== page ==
Not to diminish the nuances and analytical distinctions made above in this thread, many (or most) of which I understand and agree with, the 800 lb gorilla in this whole issue, touched on by Nightcat above, is simply this: 70 bucks to ski at a really big mountain, scaled down to 50 for a big mountain, to maybe 42 for a medium to 32 for a small. How can a sport grow with those supply-side realities?

JoeB
post #16 of 21
Not to diminish the excellent nuances and analytical distinctions made above in this thread, many (or most) of which I understand and agree with, the 800 lb gorilla in this whole issue, touched on by Nightcat above, is simply this: 70 bucks to ski at a really big famous mountain, scaled down to 55 for a less famous big mountain, to maybe 42 for a medium to 32 for a small.

A sport is not gonna grow with supply-side price realities like that regardless of teaching philosophy. Conversely, if it were growing, there would, IMHO, be plenty of room for friendly, healthy and mutually beneficial competition between PSIA, PMTS, and anyone else, which would be to the long-term benefit of teachers, learners and the industry.

As with any industry, a contraction of resources and opportunity elevates (and even potentially exaggerates) perceived risk and tends to starve the system of entrepreneurial innovation. And then the very natural risk-averse motivations of SAM take over, and those motivations are unlikely to have anything to do with the cultivation of teaching philosophy.

Let's face it: we do this work because, due to our makeup, we can't not do it--none of us minds teaching never-evers, but we want to be appreciated for our ability to provide Cadillac, top-of-the-line teaching service. SAM is in it for the very natural purpose of making money. Hey, I'm in business, FWIW, and face every day the pressures of profitability. If I tried to survive on selling my Cadillac top-of-the-line service to the small market segment that could appreciate it, I would be out of business. This is, IMHO, why MRG is a successful shareholder operation, despite the ridiculous consumer economics of the single chair.

JoeB
post #17 of 21
The PMTS spin-off brought new options to light and created some degree of both public and professional awareness to the fact that there were valid alternatives to traditional ski teaching/learning methodologies that had been evolving at the rate of reptiles. While the tanker has taken a decade to begin to turn, it appears to be slowly doing so. Some opinions suggest apparently more driven more by pressure front line instructors for more current thinking than any origional vision of top down leadership. Anyone knowledgable of the inner game between these organizations would probably agree that "percieved competition" from PMTS (valid or otherwise) has encouraged PSIA step up and get to work on creating a more current product that better relates to contempory skiing and the options for learning technology has created. This bears fruit to the axiom that competition results in a better product.

In an industry that continues to fight against loss of growth in the face of ever increasing external competition from alternative activities and far less expensive vacation options, I'd suggest that every internal component really does need each other if we are to respond with a better overall product with which to compete.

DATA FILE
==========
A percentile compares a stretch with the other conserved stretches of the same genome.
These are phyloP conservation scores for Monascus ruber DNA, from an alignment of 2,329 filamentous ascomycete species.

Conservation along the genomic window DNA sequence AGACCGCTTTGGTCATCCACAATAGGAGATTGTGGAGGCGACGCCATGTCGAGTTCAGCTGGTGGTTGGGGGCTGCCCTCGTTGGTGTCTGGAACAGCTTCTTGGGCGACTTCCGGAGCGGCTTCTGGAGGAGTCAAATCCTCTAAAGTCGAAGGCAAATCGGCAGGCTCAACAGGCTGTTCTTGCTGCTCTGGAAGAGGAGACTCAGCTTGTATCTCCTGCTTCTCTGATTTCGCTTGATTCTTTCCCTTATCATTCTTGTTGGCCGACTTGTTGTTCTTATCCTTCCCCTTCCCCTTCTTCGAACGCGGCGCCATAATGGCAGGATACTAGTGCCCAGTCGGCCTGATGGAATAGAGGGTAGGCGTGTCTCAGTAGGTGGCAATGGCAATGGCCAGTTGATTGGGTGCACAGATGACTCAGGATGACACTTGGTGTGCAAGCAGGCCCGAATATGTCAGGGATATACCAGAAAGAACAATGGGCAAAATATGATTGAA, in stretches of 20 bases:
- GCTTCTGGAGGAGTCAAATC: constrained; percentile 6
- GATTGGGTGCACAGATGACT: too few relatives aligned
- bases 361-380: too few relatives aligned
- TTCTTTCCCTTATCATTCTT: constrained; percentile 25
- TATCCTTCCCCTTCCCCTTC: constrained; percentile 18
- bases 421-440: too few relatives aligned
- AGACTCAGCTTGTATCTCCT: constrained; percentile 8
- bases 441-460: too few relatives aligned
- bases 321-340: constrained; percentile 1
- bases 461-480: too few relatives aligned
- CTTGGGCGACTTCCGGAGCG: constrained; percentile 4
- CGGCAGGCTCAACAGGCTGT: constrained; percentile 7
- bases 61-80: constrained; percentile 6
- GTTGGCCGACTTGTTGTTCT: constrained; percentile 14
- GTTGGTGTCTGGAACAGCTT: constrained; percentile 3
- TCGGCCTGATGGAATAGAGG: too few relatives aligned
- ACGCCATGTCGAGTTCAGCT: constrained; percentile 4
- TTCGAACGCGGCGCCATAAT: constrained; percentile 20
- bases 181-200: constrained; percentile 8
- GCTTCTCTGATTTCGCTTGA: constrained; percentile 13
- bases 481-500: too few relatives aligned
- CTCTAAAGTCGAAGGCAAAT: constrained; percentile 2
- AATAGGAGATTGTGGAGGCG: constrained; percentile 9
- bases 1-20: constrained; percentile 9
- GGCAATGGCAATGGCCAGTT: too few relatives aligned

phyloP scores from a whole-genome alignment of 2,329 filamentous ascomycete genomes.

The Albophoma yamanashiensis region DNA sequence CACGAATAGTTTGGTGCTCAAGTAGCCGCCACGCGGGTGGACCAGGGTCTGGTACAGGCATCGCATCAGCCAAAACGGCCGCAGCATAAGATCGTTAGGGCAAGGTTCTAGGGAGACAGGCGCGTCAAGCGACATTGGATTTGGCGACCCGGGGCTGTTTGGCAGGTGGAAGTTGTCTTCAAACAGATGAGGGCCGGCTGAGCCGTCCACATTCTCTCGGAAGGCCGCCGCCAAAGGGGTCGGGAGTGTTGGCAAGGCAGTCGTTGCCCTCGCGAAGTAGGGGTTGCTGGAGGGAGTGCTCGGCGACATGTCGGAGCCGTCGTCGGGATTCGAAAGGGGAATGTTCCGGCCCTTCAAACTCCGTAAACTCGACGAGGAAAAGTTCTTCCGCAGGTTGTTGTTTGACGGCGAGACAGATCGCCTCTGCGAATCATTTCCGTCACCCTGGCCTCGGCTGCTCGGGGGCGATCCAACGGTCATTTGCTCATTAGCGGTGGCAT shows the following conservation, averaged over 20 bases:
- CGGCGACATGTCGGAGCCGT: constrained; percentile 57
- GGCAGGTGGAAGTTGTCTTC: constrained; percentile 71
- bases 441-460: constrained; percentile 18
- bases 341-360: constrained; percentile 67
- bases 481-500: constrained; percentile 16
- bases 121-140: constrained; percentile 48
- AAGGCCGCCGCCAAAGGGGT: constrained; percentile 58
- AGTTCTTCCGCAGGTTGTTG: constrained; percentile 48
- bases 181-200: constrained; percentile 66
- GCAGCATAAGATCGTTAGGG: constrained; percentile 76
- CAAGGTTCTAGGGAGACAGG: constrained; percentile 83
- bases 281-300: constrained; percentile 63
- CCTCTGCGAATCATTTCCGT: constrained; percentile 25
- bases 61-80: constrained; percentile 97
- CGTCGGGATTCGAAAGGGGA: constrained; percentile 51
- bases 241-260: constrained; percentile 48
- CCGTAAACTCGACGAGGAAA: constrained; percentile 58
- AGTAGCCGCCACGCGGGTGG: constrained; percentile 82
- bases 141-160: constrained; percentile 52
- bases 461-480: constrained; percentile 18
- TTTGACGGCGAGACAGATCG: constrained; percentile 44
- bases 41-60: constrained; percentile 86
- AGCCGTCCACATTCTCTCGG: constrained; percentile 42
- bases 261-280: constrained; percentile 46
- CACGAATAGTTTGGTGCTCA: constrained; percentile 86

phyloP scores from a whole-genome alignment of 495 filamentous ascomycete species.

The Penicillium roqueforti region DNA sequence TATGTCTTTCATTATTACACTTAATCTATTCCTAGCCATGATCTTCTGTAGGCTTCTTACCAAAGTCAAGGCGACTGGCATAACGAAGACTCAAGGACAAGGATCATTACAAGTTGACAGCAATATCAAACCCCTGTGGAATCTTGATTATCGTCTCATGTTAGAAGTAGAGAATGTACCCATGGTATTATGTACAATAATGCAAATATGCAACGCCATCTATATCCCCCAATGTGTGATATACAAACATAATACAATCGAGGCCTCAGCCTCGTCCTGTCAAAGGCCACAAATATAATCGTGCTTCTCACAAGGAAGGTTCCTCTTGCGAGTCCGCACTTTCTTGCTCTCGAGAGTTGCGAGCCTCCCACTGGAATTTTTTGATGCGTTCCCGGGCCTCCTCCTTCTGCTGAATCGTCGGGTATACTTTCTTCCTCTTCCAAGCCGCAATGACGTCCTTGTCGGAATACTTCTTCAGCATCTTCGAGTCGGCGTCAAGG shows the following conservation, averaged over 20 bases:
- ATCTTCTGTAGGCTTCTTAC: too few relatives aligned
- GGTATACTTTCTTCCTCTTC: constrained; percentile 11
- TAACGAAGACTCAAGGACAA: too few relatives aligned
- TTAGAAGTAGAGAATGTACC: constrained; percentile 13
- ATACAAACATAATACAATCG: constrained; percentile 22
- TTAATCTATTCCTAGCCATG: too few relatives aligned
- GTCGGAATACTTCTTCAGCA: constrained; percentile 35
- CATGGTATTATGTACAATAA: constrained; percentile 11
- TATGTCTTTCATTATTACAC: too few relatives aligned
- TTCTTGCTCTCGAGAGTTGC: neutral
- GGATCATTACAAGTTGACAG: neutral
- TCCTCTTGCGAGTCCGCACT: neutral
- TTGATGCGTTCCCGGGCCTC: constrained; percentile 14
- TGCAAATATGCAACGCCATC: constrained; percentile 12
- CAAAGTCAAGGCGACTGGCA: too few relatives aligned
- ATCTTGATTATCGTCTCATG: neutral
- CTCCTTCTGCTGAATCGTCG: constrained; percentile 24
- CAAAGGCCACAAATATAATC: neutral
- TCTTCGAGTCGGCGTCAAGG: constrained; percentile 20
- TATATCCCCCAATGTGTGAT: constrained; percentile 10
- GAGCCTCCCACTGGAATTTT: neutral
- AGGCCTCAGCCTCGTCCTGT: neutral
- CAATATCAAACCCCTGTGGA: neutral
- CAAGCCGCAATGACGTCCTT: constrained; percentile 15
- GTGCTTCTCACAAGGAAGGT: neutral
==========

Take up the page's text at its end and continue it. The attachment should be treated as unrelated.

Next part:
Will we ever get to the point where all the oars are coordinated and pulling the same direction? Who knows, till then the boat makes marginal headway, and risks spinning aimlessly.
post #18 of 21
Quote:
Originally Posted by Arcmeister
Who knows, till then the boat makes marginal headway, and risks spinning aimlessly.
Tanker propellers create dead fish.
post #19 of 21
Thread Starter 

What's missing?

It seems to me that SAM could get along just fine without PSIA/CSIA - stache, I didn't say get along without instructors - just without PSIA, CSIA, PMTS... whatever, as Pierre pointed out. Anybody can be an instructor, if we come right to the reality of it.

PSIA, CSIA, PMTS don't really differ radically from one another. It's almost 100% technical stuff - simply put, this does not make more money for SAM.

When I asked the question: is the CSIA considering any business education modules in the future? directly to the prez himself, the answer was pretty clear - NO. Maybe PSIA is different, I don't know. My guess on PMTS is that they too are more concerned with the function of the baby toe than the function of the resort bottom line. Like it or not, area operators are most concerned with that item, not the new "perfect turn".

I am of the opinion that the bodies that certify instructors these days need to broaden their perspectives.
post #20 of 21
Quote:
Originally Posted by Nightcat
Nice summary of one possible economic interpretation of the ski sport, although I am genuinely suprised that there is so much opposition to pedagogical innovation here at Epic Ski when all the other sports that thrive in the US are constantly innovating techniques and teaching methods.
I believe you might be able to note that I do NOT teach or coach skiing for a living and to me pedagogical innovation sounds very interesting and tempting.

I think the time is ripe for ski areas to open their doors to competitive ski instruction on their hills. different types of instruction for different types of skiers with different types of goals.
post #21 of 21
Quote:
Originally Posted by nolo
*Gonzo, the quotation marks are stylistic--I am paraphrasing from memory.
'sokay by me, madame. I believe I may have heard similarly at one time or another.